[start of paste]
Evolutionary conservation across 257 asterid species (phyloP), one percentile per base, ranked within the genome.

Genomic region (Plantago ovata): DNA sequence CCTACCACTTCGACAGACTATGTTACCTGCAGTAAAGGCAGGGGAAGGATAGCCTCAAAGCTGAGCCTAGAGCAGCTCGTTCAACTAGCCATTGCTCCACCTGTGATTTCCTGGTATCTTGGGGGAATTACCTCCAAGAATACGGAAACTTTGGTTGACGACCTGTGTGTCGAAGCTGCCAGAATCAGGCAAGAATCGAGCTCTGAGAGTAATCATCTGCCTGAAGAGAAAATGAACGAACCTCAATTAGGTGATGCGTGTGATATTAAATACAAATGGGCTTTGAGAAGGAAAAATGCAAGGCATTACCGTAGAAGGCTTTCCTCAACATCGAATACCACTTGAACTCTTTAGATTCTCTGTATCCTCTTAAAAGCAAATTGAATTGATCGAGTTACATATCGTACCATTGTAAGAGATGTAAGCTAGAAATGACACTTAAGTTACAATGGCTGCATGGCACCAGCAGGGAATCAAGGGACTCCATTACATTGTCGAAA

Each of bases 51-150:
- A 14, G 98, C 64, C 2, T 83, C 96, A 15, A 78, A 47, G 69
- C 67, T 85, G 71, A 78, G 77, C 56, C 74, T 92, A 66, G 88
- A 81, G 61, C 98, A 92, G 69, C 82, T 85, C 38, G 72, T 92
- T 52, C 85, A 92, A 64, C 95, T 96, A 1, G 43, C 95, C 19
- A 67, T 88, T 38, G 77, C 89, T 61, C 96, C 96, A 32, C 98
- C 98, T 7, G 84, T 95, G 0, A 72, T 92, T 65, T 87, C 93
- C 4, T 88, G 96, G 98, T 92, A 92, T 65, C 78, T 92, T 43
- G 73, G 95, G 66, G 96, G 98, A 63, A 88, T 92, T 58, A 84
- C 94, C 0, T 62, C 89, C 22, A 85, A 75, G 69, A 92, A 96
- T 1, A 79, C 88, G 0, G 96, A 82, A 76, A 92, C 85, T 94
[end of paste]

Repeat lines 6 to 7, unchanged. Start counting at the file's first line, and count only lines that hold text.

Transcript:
- A 81, G 61, C 98, A 92, G 69, C 82, T 85, C 38, G 72, T 92
- T 52, C 85, A 92, A 64, C 95, T 96, A 1, G 43, C 95, C 19